I am not sure if this question is too specific on notations (I think the question is intuitive, but basically the only reference I know with this kind of notations is Bingham, Goldie & Teugels book *Regular Variation*), so let me introduce some things.

Firstly, let $f$ be a measurable positive real function defined in $[a, +\infty)$ for some real $a \geqslant 0$.

**- MATUSZEWSKA INDICES:**

Say that $f$ is

almost increasingwhen there is $M\geqslant a$ and $m>0$ such that $$ f(y) \geqslant mf(x),\quad \forall y\geqslant x\geqslant M. $$The definition of

almost decreasingis similar. Now define theupper($\alpha$) andlower($\beta$)Matuszewska indicesof $f$ as$$ \alpha(f) := \inf\{\alpha \in \mathbb{R} : x^{-\alpha} f(x) \text{ is almost decreasing}\},$$ $$ \beta(f) := \sup\{\beta \in \mathbb{R} : x^{-\beta} f(x) \text{ is almost increasing}\}.$$

These indices basically bound $f$ between two growth orders "neglecting" some slowly varying functions, i.e. $$ \frac{x^{\beta(f)}}{L_1(x)} \ll f(x) \ll x^{\alpha(f)} L_2(x),$$ for some non-decreasing $L_1(x), L_2(x) = o(x^{\varepsilon})$ for all $\varepsilon > 0$.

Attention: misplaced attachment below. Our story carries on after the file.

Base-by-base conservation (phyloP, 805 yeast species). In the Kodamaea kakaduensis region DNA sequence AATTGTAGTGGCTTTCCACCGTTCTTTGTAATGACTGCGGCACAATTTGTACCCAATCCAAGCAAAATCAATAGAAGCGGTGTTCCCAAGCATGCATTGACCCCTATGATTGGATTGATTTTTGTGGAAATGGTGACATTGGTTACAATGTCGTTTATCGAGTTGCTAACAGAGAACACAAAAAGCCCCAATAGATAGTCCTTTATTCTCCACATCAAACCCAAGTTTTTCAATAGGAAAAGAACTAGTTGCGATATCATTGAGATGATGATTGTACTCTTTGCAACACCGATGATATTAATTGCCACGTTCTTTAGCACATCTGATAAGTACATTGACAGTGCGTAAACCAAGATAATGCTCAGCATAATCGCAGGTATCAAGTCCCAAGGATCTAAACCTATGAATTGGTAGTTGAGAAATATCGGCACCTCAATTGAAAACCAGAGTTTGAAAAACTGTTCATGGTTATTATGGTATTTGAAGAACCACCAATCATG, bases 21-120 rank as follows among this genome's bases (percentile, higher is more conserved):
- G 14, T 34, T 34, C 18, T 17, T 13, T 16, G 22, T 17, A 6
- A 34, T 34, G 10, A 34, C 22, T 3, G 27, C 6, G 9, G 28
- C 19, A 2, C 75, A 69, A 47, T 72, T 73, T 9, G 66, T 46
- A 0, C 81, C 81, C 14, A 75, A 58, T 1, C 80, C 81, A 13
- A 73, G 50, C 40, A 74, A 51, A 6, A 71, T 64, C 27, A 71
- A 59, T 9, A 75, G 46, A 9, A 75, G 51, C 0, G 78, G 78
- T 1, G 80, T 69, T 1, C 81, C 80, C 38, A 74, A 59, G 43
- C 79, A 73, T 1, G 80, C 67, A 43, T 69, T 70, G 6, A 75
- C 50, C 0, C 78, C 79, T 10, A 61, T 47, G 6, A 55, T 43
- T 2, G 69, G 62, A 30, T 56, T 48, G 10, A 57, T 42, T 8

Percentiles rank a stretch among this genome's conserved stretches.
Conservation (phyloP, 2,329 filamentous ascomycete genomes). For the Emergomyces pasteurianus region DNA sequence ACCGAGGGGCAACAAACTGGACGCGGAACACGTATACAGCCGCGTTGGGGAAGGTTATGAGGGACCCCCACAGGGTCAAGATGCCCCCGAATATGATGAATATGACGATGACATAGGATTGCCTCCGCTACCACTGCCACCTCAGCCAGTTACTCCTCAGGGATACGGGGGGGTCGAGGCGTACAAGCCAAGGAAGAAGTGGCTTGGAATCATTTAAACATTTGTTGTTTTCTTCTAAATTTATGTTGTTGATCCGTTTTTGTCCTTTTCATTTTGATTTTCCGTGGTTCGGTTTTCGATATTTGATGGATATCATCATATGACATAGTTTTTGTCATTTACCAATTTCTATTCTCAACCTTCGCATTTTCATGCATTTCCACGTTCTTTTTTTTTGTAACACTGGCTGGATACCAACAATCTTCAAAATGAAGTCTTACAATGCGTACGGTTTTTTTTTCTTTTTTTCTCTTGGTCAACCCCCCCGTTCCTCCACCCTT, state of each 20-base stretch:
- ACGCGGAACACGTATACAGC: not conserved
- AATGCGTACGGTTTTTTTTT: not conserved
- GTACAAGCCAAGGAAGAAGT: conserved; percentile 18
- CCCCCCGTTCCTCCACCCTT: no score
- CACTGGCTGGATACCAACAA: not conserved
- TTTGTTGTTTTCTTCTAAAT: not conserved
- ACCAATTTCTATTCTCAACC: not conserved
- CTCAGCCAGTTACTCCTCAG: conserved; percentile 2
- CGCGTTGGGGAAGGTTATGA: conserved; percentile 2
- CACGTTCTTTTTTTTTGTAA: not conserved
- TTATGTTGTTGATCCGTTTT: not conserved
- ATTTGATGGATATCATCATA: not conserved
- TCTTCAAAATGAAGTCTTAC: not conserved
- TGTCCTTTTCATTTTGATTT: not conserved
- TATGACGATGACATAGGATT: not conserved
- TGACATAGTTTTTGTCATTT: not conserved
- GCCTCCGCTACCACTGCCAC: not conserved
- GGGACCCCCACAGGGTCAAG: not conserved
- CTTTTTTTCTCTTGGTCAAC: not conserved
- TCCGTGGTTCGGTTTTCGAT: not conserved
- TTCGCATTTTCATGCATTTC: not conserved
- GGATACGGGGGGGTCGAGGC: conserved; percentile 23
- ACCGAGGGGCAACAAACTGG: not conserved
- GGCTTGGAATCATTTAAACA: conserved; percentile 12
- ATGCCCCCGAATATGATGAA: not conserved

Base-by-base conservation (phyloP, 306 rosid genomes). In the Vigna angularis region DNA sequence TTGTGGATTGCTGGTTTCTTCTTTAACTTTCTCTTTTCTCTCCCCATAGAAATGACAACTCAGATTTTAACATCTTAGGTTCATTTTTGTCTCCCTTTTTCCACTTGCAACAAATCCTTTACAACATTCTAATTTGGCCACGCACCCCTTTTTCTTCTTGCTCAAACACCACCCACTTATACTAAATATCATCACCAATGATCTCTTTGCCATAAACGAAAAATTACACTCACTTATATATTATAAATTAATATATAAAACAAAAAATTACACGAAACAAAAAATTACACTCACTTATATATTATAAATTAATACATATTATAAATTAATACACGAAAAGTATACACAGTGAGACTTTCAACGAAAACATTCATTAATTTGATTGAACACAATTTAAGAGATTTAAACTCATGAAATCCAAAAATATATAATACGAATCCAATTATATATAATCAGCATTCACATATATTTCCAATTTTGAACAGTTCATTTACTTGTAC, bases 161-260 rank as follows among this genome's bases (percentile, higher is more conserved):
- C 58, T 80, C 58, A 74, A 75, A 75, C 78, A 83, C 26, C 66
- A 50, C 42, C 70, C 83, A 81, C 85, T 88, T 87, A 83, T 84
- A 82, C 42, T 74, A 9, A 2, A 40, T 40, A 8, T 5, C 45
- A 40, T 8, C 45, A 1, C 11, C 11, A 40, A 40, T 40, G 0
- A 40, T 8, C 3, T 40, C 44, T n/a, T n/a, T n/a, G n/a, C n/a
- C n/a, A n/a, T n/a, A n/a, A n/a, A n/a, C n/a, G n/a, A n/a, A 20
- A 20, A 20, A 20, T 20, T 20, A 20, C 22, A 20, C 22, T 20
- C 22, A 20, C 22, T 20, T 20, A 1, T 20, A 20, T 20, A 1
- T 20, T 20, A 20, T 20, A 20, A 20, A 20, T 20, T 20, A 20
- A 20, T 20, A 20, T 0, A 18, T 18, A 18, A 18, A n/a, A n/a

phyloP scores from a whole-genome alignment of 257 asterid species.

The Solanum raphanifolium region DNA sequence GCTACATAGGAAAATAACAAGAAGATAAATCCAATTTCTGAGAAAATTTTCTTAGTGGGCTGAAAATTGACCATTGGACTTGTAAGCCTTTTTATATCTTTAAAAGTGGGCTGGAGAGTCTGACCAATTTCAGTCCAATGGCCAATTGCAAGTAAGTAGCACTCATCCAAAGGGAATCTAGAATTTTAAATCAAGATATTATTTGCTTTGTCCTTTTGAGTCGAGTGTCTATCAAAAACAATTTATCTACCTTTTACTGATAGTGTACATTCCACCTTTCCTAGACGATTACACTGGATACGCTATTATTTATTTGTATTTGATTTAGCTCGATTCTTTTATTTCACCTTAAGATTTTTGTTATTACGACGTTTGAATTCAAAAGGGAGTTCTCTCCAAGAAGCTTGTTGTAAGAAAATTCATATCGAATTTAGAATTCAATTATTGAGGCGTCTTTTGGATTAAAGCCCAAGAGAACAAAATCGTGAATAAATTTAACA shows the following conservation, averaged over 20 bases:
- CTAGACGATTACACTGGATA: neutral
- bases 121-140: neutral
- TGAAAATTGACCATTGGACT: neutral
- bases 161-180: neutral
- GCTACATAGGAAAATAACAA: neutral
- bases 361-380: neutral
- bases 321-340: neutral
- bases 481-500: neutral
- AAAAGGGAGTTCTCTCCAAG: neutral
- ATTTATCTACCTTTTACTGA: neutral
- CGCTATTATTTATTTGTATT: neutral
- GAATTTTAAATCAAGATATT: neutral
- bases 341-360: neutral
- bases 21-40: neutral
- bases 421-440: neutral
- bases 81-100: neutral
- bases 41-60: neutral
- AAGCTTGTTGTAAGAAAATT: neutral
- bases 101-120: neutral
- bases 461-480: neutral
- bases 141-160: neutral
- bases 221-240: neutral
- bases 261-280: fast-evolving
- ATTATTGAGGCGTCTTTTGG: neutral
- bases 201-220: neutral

**- $O$-REGULAR VARIATION:**

$f$ is said to be

$O$-regularly varyingwhen $$ \forall \lambda > 0, f(\lambda x) = \Theta(f(x)),$$ that is, for all $\lambda >0$ there is $M=M(\lambda)>0$ such that: $$ \forall x > M, \exists c_1=c_1(\lambda),c_2 = c_2(\lambda)~: ~c_1 f(x) \leqslant f(\lambda x) \leqslant c_2f(x).$$This is (un?)surprisingly equivalent to say that $f$ has both Matuszewska indices finite (in $(-\infty, +\infty)$).

My question is:

Q:Let $f$ be a measurable, positive,increasingreal function in $[0,\infty)$. If $f$ is $O$-regularly varying and $f(x) \gg x^{1/n}$ for some integer $n \geqslant 1$, then the lower Matuszewska index $\beta(f)$ is $> 1/2n$?

To me it is a somewhat intuitive statement (at a first glance I would even say that $\beta(f) \geqslant 1/n$), but I could not prove it or find it explicitly stated on Bingham's et al. book and other references (Feller's Probability books and some papers). I was looking for some help to develop a better intuition on this statement (being it true or false!). Any tips and/or references would be welcome.

Thanks!

**Disclaimer:** What I tried: http://i.stack.imgur.com/qGooL.png (These calculations didn't help...)

(Here $A\equiv f$ and $h\equiv n$. Sorry, too lazy to fix!)